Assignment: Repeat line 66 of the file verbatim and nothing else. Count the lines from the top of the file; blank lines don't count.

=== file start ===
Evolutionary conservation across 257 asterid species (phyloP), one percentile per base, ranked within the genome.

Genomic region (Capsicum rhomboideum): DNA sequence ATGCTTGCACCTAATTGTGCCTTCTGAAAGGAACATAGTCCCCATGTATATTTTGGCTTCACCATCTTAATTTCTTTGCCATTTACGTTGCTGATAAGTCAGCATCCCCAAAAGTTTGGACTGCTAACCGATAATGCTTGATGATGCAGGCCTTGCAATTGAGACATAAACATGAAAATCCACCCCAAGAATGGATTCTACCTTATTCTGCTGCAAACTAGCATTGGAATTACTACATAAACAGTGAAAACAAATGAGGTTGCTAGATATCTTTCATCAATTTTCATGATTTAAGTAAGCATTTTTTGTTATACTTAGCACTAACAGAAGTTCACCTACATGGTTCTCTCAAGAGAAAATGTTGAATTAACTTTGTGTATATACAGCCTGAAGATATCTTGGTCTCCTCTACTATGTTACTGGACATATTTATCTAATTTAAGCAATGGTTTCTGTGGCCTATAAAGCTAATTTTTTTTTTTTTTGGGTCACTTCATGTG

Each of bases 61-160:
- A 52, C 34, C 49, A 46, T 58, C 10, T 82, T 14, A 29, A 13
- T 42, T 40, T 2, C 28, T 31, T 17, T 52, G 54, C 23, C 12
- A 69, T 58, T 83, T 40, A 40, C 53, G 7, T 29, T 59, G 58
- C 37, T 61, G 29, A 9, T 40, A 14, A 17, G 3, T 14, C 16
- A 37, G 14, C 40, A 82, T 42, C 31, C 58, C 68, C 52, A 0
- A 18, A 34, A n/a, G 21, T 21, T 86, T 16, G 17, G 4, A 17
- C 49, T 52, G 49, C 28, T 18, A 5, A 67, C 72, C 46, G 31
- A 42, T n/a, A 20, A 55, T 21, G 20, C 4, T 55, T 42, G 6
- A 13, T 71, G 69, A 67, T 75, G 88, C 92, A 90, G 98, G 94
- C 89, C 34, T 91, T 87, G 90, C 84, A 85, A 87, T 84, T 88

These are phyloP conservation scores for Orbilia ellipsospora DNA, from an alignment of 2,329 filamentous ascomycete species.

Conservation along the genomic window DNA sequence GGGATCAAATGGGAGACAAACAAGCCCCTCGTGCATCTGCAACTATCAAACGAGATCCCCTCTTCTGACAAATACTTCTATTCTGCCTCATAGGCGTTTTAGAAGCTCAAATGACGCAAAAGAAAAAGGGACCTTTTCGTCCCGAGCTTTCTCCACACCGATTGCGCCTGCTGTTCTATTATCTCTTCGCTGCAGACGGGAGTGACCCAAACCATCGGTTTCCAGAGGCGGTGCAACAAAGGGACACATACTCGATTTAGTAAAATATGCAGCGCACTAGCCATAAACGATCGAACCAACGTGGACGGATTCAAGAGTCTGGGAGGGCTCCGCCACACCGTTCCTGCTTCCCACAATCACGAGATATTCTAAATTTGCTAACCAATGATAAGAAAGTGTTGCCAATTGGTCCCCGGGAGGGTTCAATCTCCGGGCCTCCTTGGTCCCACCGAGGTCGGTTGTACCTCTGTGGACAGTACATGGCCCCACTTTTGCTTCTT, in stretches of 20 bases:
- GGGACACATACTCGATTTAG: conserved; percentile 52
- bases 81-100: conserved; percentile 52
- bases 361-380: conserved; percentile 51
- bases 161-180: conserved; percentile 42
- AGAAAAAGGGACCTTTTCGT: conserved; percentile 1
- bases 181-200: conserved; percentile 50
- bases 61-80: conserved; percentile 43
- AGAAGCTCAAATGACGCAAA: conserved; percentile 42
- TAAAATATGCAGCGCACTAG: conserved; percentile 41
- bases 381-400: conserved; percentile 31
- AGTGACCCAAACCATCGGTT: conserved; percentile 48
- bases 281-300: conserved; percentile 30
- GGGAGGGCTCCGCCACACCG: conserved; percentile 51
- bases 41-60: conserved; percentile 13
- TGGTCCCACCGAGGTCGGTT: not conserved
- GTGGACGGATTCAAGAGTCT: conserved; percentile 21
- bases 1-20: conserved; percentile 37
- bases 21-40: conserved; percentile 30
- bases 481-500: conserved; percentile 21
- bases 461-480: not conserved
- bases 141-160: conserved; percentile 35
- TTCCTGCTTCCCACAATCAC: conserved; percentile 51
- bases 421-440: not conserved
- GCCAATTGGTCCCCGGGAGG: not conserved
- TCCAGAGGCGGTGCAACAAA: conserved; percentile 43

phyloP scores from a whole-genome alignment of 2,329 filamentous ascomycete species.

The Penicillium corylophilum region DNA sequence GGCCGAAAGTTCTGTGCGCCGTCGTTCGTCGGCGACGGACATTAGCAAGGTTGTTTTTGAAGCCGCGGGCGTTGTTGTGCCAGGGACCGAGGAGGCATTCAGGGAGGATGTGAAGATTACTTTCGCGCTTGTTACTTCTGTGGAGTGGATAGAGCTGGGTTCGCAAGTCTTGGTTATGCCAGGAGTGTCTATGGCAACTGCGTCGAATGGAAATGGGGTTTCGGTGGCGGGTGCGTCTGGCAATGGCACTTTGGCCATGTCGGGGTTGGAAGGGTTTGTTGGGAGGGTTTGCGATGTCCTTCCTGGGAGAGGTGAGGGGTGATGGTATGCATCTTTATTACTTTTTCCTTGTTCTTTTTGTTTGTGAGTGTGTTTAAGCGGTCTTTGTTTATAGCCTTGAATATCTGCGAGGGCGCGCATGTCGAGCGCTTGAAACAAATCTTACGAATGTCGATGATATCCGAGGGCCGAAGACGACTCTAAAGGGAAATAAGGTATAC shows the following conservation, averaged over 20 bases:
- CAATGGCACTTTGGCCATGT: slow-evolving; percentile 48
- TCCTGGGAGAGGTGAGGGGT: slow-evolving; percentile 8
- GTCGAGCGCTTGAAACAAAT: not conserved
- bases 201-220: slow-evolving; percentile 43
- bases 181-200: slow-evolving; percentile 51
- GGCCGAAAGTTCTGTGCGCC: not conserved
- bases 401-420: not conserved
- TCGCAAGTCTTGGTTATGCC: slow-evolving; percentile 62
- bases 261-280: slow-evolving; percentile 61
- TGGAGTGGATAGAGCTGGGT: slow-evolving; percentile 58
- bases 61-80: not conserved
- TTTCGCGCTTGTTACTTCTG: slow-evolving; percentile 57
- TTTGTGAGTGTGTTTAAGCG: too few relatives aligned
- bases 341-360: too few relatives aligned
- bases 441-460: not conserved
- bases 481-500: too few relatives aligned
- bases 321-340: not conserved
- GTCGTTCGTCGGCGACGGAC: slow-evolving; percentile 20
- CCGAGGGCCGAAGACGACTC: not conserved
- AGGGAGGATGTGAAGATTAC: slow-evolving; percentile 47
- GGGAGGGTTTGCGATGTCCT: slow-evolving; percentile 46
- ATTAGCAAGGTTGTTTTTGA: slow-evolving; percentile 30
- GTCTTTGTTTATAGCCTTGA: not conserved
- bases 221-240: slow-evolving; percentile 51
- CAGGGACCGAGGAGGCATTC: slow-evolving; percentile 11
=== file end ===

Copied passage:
- bases 221-240: slow-evolving; percentile 51